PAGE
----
Complicity, legal scholarship and the law of unintended consequences
This paper examines, in the context of complicity as an example, how and why scholars theorise about the basis of the rules governing criminal responsibility and about the practice of the courts in imposing such responsibility and asks what sort of ‘impact’ of legal scholarship should be regarded as desirable or achievable or successful or should or can be sought. The methods and reasons of such scholars may include the habit and desire of providing explanations of the outcomes reached by the courts in particular difficult situations and may also involve developing justifications or critiques of them based on, or influenced by, theories of moral philosophy. This may also include a desire to influence future outcomes ‘in practice’ in related factual scenarios in a predictable and ‘just’ fashion consistently with the preferred theory. The paper examines whether the language in which (a contender for) a satisfactory explanation of a theory of derivative responsibility, expressed in terms inspired by George Fletcher, of complicity in wrongful even if excused conduct, can be (or has been) satisfactorily transposed into one expressed in language thought to be more amenable to the courts (such as ‘procuring an actus reus’). Case-law in this area is examined to see whether this sort of transposition does more harm than good and to what extent compromising or adapting an expression of principle in this manner may lead to unintended consequences. An alternative conclusion is also examined, which is that however carefully one formulates rules or statements of principle, unintended consequences will always or often follow and that this may not necessarily be a bad thing. Indeed, the ultimate conclusion may be that whilst having a beneficial influence on the substantive law may be a desirable impact which legal scholarship should aspire to or may be justified by, to adapt the words of John Gardner in a somewhat different context, having that impact should not be confused with trying to have that impact, since often it is the trying which is the problem (Offences and Defences (Oxford University Press, 2007) p 279).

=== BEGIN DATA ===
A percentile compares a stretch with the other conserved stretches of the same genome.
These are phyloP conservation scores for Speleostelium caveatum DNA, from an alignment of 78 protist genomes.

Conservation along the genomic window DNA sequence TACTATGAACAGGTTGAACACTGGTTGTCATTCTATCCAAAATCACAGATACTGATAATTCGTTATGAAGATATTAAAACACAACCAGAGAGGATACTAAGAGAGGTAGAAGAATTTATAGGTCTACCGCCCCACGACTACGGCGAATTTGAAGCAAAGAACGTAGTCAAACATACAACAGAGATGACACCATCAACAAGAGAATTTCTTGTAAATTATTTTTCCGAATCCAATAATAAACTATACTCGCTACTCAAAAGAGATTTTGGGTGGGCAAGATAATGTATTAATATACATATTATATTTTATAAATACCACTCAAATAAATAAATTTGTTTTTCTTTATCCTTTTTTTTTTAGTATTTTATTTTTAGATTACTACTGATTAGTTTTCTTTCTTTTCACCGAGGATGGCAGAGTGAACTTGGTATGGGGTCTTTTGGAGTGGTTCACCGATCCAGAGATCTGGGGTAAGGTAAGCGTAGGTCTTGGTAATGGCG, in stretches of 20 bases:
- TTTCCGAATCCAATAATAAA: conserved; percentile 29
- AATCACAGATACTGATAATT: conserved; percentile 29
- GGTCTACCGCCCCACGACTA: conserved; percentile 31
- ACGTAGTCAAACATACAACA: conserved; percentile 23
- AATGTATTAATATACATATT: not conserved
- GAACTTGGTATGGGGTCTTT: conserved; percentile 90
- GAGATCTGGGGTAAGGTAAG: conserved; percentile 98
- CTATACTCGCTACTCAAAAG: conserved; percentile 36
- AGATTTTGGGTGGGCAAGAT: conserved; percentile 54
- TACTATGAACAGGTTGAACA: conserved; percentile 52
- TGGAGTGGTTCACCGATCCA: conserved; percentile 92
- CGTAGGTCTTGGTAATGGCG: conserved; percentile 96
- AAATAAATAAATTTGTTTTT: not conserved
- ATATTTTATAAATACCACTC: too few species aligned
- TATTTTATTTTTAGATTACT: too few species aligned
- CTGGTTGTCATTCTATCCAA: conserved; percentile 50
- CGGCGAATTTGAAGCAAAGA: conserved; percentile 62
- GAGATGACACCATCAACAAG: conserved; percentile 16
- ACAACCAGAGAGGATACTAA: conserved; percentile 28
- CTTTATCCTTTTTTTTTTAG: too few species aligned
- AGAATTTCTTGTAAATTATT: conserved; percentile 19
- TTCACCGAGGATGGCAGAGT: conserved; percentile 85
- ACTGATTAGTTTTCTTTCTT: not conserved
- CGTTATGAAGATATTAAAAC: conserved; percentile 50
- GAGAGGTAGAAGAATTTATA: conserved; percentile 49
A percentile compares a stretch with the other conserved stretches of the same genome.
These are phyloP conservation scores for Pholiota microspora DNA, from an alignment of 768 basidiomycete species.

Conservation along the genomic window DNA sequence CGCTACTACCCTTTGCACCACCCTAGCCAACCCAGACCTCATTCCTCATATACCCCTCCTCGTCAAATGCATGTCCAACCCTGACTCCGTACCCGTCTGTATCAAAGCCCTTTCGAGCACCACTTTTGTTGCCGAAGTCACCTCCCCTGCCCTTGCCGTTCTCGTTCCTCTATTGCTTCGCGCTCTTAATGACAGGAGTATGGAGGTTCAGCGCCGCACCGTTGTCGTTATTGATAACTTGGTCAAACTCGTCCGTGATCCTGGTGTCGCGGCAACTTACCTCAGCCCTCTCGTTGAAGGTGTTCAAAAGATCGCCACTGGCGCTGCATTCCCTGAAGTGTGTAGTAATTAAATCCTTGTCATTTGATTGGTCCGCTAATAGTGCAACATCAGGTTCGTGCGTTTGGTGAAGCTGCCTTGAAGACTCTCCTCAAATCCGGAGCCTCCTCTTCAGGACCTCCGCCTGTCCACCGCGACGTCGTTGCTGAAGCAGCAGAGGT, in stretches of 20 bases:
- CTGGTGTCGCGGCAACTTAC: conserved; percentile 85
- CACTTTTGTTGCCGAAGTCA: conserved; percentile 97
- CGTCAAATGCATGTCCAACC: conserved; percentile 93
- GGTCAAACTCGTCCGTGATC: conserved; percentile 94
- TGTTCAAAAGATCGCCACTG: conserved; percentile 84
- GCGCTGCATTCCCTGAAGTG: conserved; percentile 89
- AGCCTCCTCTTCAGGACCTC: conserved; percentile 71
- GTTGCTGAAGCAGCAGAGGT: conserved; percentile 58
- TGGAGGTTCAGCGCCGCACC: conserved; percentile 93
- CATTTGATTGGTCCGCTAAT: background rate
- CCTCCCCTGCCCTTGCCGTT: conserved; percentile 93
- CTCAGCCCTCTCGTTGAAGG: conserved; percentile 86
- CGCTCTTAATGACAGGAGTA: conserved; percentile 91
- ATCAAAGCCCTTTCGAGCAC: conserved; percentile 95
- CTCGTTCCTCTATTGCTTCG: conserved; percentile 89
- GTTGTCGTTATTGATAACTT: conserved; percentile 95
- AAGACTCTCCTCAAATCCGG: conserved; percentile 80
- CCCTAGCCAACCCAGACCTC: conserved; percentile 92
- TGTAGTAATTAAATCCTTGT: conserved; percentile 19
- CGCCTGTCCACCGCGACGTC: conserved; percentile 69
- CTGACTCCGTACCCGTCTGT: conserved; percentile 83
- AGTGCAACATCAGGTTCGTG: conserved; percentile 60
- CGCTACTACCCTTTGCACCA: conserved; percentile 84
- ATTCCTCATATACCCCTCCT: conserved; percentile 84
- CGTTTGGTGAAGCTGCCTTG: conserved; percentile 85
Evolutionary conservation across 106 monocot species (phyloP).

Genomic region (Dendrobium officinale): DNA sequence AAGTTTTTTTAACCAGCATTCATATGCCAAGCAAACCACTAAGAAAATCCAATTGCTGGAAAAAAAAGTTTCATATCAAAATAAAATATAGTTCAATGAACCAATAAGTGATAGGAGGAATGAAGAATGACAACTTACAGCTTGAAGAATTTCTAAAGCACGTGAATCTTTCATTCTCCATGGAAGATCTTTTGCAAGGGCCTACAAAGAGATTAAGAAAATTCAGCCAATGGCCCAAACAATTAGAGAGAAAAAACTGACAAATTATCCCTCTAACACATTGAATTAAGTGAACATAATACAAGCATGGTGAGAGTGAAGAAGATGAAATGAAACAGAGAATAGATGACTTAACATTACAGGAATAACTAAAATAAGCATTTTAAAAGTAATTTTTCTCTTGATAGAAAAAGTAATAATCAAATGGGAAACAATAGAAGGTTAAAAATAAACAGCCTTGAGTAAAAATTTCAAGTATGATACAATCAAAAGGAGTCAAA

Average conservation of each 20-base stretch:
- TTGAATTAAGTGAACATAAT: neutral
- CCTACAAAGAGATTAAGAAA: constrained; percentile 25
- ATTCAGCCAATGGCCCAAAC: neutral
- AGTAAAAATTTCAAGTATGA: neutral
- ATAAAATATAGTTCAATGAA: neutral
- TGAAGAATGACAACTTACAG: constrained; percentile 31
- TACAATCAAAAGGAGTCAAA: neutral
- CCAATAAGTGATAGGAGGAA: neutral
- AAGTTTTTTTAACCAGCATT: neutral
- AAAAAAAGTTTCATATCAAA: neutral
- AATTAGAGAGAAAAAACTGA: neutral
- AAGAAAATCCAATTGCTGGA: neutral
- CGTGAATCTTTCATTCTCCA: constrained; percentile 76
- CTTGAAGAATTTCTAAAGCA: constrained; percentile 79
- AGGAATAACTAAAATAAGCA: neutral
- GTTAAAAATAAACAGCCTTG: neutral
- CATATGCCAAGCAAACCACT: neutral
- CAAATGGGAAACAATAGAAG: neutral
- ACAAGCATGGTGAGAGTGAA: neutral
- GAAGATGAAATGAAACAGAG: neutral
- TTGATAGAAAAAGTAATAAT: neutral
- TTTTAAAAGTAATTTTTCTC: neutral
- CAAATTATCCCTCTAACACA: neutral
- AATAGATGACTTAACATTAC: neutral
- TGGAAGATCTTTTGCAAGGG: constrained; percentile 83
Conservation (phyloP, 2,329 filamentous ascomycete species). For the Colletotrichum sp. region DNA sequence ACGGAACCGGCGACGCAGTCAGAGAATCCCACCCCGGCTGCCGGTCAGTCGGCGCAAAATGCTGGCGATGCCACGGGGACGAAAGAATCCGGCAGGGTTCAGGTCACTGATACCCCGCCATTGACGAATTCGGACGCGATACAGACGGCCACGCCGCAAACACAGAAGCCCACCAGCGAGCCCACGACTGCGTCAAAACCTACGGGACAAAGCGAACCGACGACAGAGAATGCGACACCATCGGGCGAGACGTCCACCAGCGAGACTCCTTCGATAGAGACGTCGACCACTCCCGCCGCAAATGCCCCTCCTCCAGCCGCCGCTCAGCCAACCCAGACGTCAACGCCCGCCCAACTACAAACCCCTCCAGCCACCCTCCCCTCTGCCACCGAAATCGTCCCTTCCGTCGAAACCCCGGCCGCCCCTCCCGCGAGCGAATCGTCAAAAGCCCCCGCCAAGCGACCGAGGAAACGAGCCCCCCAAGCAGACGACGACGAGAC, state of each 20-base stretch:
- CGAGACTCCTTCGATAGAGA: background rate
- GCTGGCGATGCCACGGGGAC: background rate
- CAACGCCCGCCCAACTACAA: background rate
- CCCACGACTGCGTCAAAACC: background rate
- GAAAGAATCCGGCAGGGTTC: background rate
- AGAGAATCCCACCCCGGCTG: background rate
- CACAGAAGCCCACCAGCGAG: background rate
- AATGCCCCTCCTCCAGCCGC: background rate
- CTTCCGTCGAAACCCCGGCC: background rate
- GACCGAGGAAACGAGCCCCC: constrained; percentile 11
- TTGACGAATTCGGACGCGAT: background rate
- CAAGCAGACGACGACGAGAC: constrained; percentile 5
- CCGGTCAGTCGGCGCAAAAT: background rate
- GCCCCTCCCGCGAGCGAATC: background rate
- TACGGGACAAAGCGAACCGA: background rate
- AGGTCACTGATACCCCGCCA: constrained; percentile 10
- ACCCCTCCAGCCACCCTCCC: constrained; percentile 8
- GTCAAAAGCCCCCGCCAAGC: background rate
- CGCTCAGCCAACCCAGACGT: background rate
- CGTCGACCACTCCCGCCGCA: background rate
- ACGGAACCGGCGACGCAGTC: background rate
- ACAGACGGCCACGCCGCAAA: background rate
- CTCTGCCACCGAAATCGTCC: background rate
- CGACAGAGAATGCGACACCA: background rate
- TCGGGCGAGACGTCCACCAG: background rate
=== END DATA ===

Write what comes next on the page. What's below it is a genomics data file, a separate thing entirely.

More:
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Document Type: Research Article
Affiliations: Professor of English Law, Lancashire Law School, University of Central Lancashire
Publication date: 2009-03-01